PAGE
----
If you want more granular information, tap the button at the top of the interface to enter the log. Here you'll find a daily breakdown of your readings and the exact times of each one, with an average heart rate reading for each day. If you feel that one or more of your readings were incorrect, you can select and delete specific entries by using the menu button in the top right corner of the screen.

 

Reader comments

How to use the Heart Rate Monitor on the Galaxy S5

17 Comments

Yeah it's actually pretty damn accurate

Posted via my A0002, M9, XT912, N910, G906, D6653, D870, or D900

Don't get the finger print scanner issue. Mine works perfectly everytime. The heart rate monitor not so much.

Posted via Android Central App

Everyone little loser out there wants to hate on the big dogs, Samsung, Verizon, Apple ETC, And cheer for small companies like T-Mobile, HTC ,ETC..SMH!!

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I get the benefit of monitoring your heart rate while you are exercising, but other than curiosity what is the benefit of doing it like this?

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One common measurement I have heard mentioned a lot in health literature is "Resting Heart Rate". Typically people who exercise a lot have a lower RHR than those who don't exercise regularly. I have heard that a goal to reach for is 60bpm but have seen some as low as 48bpm.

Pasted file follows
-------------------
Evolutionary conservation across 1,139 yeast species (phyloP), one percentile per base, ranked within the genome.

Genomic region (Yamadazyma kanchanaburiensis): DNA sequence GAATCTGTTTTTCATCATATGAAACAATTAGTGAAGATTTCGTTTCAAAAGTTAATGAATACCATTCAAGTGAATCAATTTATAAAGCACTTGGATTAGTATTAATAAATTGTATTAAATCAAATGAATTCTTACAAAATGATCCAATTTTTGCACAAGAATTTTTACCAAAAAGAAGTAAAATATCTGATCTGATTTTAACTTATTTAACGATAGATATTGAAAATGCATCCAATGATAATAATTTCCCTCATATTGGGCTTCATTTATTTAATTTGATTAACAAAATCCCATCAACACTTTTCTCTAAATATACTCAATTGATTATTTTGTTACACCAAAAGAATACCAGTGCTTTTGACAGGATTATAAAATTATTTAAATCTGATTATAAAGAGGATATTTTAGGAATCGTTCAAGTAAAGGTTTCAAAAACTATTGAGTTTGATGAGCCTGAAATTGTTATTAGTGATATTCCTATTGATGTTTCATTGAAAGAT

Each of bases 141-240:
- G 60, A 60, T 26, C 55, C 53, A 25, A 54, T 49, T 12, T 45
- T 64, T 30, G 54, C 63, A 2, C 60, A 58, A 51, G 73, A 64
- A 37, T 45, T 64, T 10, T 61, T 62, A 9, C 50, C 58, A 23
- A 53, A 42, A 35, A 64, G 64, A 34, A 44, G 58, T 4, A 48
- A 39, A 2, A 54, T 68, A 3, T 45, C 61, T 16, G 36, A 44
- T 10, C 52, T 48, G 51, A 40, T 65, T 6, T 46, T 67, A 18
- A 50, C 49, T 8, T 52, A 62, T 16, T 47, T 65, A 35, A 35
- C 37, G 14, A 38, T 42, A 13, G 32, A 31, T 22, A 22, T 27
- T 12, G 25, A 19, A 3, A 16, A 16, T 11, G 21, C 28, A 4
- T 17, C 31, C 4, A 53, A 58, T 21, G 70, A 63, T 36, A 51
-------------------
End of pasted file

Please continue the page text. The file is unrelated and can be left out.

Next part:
Not sure about this "big hardware advancement", just download a free app called "Instant Heart Rate". This app does not require any special hardware; just a smart phone with a camera.

I have AFIB and the heart rate sensor doesn't work. I have a friend with AFIB and my phone wouldn't pick up their heart rate either. However, I've tried it on several other people, including the sales reps at my Verizon store, and it works just fine. I would like to report the issue to Samsung but not quite sure how to go about doing this.

Follow up: I contacted Samsung today re the AFIB issue with the sensor and they advised they didn't know about it but would report problem to S-Health. Lets see what happens. Anyway, I was trying various things to get it to work and found it would work most of the time as long as I used my ring finger. I tried all the other fingers but it would only work with the ring finger. Go figure!!

Does anybody know if there is a minimum heart rate that the sensor will read? I do a lot of running and have a very slow heart rate, I have been trying to use the app to measure my true resting heart rate when I wake up in the morning and have been unable to take a reading. My usual heart rate if I have been sitting still for 10 minutes is 40-45 bpm so I am anticipating true resting heart rate of <40bpm, I was wondering if this is simply below the defined cut off for this app.

Hi I've got the Samsung s5 I have done an update on my phone since doing this my heart monitor has not been working how do I go about fixing this problem??